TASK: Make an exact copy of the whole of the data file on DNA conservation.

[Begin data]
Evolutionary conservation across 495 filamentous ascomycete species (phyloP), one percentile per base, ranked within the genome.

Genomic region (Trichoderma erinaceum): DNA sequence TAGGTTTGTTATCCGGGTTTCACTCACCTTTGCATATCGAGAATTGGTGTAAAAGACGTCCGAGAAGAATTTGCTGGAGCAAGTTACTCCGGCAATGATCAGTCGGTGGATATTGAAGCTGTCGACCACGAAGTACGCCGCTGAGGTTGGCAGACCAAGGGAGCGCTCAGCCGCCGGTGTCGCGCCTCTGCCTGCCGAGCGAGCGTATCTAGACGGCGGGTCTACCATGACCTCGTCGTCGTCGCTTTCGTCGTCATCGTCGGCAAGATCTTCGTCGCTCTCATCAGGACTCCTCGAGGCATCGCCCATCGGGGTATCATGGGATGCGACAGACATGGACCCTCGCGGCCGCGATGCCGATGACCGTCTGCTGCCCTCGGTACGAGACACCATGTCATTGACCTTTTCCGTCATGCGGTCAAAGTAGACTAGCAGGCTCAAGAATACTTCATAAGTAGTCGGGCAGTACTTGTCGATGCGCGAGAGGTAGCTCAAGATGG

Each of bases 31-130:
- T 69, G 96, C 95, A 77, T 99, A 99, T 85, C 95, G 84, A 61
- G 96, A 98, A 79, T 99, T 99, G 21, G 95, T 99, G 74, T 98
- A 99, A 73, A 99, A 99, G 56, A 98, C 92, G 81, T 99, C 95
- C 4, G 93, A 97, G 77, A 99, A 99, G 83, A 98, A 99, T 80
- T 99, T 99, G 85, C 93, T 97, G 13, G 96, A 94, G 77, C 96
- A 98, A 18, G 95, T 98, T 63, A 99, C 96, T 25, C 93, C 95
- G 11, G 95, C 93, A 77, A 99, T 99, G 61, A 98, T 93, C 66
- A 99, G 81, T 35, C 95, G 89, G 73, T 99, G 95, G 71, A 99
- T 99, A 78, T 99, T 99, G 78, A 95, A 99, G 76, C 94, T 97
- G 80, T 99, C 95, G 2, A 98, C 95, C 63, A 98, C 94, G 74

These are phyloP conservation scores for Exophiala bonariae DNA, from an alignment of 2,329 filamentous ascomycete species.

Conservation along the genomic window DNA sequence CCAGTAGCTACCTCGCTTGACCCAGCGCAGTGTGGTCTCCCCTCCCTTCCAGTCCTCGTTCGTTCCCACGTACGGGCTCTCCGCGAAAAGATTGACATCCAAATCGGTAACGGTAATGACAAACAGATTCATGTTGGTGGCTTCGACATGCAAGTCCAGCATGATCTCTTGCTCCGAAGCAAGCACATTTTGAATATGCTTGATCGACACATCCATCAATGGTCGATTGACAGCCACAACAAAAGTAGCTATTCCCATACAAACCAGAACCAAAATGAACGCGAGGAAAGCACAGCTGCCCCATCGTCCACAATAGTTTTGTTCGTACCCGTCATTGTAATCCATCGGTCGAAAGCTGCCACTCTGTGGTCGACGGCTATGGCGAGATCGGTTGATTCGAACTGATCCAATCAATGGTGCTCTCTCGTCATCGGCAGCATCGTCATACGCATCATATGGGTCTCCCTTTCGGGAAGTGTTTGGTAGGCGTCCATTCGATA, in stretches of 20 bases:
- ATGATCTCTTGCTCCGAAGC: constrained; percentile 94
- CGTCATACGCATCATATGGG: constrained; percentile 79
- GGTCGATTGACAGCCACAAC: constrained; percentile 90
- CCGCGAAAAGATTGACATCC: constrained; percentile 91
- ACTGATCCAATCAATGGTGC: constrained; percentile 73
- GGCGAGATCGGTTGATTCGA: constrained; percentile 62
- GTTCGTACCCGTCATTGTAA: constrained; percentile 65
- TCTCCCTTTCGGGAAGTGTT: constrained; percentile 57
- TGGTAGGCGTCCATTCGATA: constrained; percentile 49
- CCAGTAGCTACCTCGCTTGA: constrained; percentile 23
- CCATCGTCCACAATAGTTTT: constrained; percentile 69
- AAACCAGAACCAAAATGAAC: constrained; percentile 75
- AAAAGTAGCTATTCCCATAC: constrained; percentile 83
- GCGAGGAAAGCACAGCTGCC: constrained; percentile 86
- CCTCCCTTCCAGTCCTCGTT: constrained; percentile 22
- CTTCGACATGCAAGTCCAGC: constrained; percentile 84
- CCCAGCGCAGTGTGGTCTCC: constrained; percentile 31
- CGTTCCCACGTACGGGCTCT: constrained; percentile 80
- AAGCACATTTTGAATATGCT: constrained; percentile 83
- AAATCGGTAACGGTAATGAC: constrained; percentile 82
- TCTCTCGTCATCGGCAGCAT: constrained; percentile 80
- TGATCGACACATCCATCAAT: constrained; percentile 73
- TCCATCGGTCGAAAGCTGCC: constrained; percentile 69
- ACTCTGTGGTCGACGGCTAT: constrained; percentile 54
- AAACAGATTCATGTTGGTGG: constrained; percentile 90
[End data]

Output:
Evolutionary conservation across 495 filamentous ascomycete species (phyloP), one percentile per base, ranked within the genome.

Genomic region (Trichoderma erinaceum): DNA sequence TAGGTTTGTTATCCGGGTTTCACTCACCTTTGCATATCGAGAATTGGTGTAAAAGACGTCCGAGAAGAATTTGCTGGAGCAAGTTACTCCGGCAATGATCAGTCGGTGGATATTGAAGCTGTCGACCACGAAGTACGCCGCTGAGGTTGGCAGACCAAGGGAGCGCTCAGCCGCCGGTGTCGCGCCTCTGCCTGCCGAGCGAGCGTATCTAGACGGCGGGTCTACCATGACCTCGTCGTCGTCGCTTTCGTCGTCATCGTCGGCAAGATCTTCGTCGCTCTCATCAGGACTCCTCGAGGCATCGCCCATCGGGGTATCATGGGATGCGACAGACATGGACCCTCGCGGCCGCGATGCCGATGACCGTCTGCTGCCCTCGGTACGAGACACCATGTCATTGACCTTTTCCGTCATGCGGTCAAAGTAGACTAGCAGGCTCAAGAATACTTCATAAGTAGTCGGGCAGTACTTGTCGATGCGCGAGAGGTAGCTCAAGATGG

Each of bases 31-130:
- T 69, G 96, C 95, A 77, T 99, A 99, T 85, C 95, G 84, A 61
- G 96, A 98, A 79, T 99, T 99, G 21, G 95, T 99, G 74, T 98
- A 99, A 73, A 99, A 99, G 56, A 98, C 92, G 81, T 99, C 95
- C 4, G 93, A 97, G 77, A 99, A 99, G 83, A 98, A 99, T 80
- T 99, T 99, G 85, C 93, T 97, G 13, G 96, A 94, G 77, C 96
- A 98, A 18, G 95, T 98, T 63, A 99, C 96, T 25, C 93, C 95
- G 11, G 95, C 93, A 77, A 99, T 99, G 61, A 98, T 93, C 66
- A 99, G 81, T 35, C 95, G 89, G 73, T 99, G 95, G 71, A 99
- T 99, A 78, T 99, T 99, G 78, A 95, A 99, G 76, C 94, T 97
- G 80, T 99, C 95, G 2, A 98, C 95, C 63, A 98, C 94, G 74

These are phyloP conservation scores for Exophiala bonariae DNA, from an alignment of 2,329 filamentous ascomycete species.

Conservation along the genomic window DNA sequence CCAGTAGCTACCTCGCTTGACCCAGCGCAGTGTGGTCTCCCCTCCCTTCCAGTCCTCGTTCGTTCCCACGTACGGGCTCTCCGCGAAAAGATTGACATCCAAATCGGTAACGGTAATGACAAACAGATTCATGTTGGTGGCTTCGACATGCAAGTCCAGCATGATCTCTTGCTCCGAAGCAAGCACATTTTGAATATGCTTGATCGACACATCCATCAATGGTCGATTGACAGCCACAACAAAAGTAGCTATTCCCATACAAACCAGAACCAAAATGAACGCGAGGAAAGCACAGCTGCCCCATCGTCCACAATAGTTTTGTTCGTACCCGTCATTGTAATCCATCGGTCGAAAGCTGCCACTCTGTGGTCGACGGCTATGGCGAGATCGGTTGATTCGAACTGATCCAATCAATGGTGCTCTCTCGTCATCGGCAGCATCGTCATACGCATCATATGGGTCTCCCTTTCGGGAAGTGTTTGGTAGGCGTCCATTCGATA, in stretches of 20 bases:
- ATGATCTCTTGCTCCGAAGC: constrained; percentile 94
- CGTCATACGCATCATATGGG: constrained; percentile 79
- GGTCGATTGACAGCCACAAC: constrained; percentile 90
- CCGCGAAAAGATTGACATCC: constrained; percentile 91
- ACTGATCCAATCAATGGTGC: constrained; percentile 73
- GGCGAGATCGGTTGATTCGA: constrained; percentile 62
- GTTCGTACCCGTCATTGTAA: constrained; percentile 65
- TCTCCCTTTCGGGAAGTGTT: constrained; percentile 57
- TGGTAGGCGTCCATTCGATA: constrained; percentile 49
- CCAGTAGCTACCTCGCTTGA: constrained; percentile 23
- CCATCGTCCACAATAGTTTT: constrained; percentile 69
- AAACCAGAACCAAAATGAAC: constrained; percentile 75
- AAAAGTAGCTATTCCCATAC: constrained; percentile 83
- GCGAGGAAAGCACAGCTGCC: constrained; percentile 86
- CCTCCCTTCCAGTCCTCGTT: constrained; percentile 22
- CTTCGACATGCAAGTCCAGC: constrained; percentile 84
- CCCAGCGCAGTGTGGTCTCC: constrained; percentile 31
- CGTTCCCACGTACGGGCTCT: constrained; percentile 80
- AAGCACATTTTGAATATGCT: constrained; percentile 83
- AAATCGGTAACGGTAATGAC: constrained; percentile 82
- TCTCTCGTCATCGGCAGCAT: constrained; percentile 80
- TGATCGACACATCCATCAAT: constrained; percentile 73
- TCCATCGGTCGAAAGCTGCC: constrained; percentile 69
- ACTCTGTGGTCGACGGCTAT: constrained; percentile 54
- AAACAGATTCATGTTGGTGG: constrained; percentile 90